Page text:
Gillian Armstrong, Jersey Fresh intern, educates consumers about the Gardens State's fresh produce bounty in July 2012 at the Village Shop-Rite in Washington, N.J.
Gillian Armstrong, Jersey Fresh intern, educates consumers about the Gardens State's fresh produce bounty in July 2012 at the Village Shop-Rite in Washington, N.J.

Though definitions and programs vary, the demand for locally grown produce is still a big trend.

“Demand for locally grown produce is still significant in Maryland. All those conditions that have existed for the last several years are still the case,” said Mark Powell, chief of marketing and agribusiness development for the Maryland Department of Agriculture.

Powell says that the department has several promotions to support this demand already underway for this year.

New Jersey’s state program also is seeing good results, according to Bill Walker, agriculture marketing specialist.

Walker says he’s seen more companies take advantage of the state’s efforts this year.

“We want them to use our logo and put it on an order form or their point-of-sale materials. We really do see not only more consumers interested in it but also middlemen in the industry who want to use Jersey Fresh a little more as a sales technique,” Walker said.

Foodservice also is getting involved in the program.

“Even restaurants are using our logo and the names of farmers,” Walker said.

Others agree the trend is growing.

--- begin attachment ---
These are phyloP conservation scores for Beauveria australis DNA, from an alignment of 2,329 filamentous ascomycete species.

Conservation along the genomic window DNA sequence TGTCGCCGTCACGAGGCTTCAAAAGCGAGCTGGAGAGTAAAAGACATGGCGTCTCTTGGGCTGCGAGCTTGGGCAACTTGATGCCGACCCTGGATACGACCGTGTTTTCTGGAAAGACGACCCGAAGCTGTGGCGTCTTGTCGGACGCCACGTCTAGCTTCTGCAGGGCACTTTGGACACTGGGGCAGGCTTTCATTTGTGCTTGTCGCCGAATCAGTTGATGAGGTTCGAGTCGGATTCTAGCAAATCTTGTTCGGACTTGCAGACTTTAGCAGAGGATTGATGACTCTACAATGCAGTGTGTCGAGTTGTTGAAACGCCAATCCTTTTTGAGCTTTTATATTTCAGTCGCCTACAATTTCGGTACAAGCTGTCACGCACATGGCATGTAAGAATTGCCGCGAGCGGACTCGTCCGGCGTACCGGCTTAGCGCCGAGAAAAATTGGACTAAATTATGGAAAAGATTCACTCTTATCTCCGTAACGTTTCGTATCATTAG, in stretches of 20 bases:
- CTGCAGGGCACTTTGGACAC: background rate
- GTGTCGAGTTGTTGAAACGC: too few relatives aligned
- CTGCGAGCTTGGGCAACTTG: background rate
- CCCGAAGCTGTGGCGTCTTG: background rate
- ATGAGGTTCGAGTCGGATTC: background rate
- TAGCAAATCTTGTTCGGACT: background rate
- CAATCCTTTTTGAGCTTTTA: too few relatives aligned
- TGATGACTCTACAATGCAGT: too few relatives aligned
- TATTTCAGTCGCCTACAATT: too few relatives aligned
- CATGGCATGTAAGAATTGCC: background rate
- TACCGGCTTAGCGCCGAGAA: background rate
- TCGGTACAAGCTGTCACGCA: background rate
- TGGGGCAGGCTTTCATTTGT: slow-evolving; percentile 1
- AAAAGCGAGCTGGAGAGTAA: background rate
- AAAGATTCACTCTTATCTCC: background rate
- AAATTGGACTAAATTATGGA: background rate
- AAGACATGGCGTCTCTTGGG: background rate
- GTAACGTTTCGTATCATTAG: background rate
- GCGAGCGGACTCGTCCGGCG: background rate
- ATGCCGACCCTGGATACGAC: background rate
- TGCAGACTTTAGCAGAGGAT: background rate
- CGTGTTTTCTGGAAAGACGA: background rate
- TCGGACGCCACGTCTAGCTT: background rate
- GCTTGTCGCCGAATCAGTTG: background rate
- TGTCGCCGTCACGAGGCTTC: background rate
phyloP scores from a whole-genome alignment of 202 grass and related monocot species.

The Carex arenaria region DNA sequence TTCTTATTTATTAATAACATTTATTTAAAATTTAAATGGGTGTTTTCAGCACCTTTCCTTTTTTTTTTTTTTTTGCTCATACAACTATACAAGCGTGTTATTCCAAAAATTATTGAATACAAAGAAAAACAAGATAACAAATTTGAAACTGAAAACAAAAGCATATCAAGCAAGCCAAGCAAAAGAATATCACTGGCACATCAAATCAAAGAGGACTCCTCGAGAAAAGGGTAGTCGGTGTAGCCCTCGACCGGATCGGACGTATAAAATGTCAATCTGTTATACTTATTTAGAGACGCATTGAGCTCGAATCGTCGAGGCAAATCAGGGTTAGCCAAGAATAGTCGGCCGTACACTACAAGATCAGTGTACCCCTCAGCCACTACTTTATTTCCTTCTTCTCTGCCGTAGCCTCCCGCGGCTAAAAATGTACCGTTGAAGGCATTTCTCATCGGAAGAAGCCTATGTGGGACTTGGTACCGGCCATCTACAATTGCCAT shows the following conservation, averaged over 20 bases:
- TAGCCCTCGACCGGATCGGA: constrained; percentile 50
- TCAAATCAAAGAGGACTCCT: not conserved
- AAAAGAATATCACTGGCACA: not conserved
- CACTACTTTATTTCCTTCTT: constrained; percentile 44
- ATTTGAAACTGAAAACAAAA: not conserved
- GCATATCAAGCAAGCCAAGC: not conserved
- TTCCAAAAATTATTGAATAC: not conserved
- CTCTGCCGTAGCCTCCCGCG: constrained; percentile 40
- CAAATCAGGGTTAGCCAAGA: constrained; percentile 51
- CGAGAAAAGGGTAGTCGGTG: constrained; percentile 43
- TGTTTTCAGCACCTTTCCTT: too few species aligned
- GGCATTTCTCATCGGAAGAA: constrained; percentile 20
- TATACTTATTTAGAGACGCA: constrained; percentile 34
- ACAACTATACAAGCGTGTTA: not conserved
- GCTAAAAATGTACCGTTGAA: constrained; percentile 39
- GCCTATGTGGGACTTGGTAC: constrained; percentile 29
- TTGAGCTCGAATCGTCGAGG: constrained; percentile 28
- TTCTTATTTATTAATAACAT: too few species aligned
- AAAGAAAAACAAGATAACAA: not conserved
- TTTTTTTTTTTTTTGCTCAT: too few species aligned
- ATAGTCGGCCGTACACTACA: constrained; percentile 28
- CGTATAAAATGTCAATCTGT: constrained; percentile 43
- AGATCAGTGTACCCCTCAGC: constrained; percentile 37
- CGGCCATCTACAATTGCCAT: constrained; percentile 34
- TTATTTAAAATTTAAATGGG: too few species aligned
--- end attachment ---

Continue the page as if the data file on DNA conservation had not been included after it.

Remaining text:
In recent research by the Produce Marketing Association, locally grown produce was shown to be trending higher than organics, according to Kathy Means, vice president of public affairs for the Produce Marketing Association.

One erroneous idea that tends to follow the locally grown movement is that it’s safer than other produce options.

“There’s an idea that we don’t need food safety when produce is local, but the truth is that everyone has to have a good food safety program,” Means said.

Education efforts, such as the Partnership for Food Safety Education are key to dispelling this myth. In addition, marketers need to be careful about the information they present to the public.

Food needs to be handled properly by all parties, including growers and consumers, Means said.

Another myth is that local produce is somehow healthier.

“It’s not necessarily true that local produce is more nutritious, but there are real benefits,” Means said.

Community support

One such benefit is that consumers like to understand where their food came from and how it was grown.

“It’s a great link to understand agriculture and to help out local farmers,” Means said.

It’s also about supporting the local economy.

“Today’s consumer likes to support growers in the community they live in. They like to keep their dollars close to home,” said Brian Knott, president of Grow Farms, Louisville, Ky.

Others agree.

“By buying local in Maryland, consumers are supporting the health of the Chesapeake Bay, and the more agriculture thrives, the more land stays in production, which is the preferred use,” Powell said.

This has been especially important post-recession.

“Consumers want the dollars they spend to go back into the local community. It makes you feel you are doing your part to support the community,” said Kate Siskel, marketing and media relations manager for BrightFarms, New York.

Marketers also agree that the perception of a fresher product is one of the main pushes behind the locally grown movement.

“The perception is that if it doesn’t travel far, it’s fresher,” Powell said.

Personal connection

Sometimes consumers just want to know where their food came from.

“Consumers increasingly want to know about what they’re eating beyond the food’s name,” said Mary Ostlund, marketing director at Homestead, Fla.-based Brooks Tropicals Inc.

In addition, consumers like having a personal connection to their food.

“They want to connect with the farmers themselves. They can go online to see the story of the farmer growing watermelon 20 or 50 miles away and identify with who they are,” Powell said.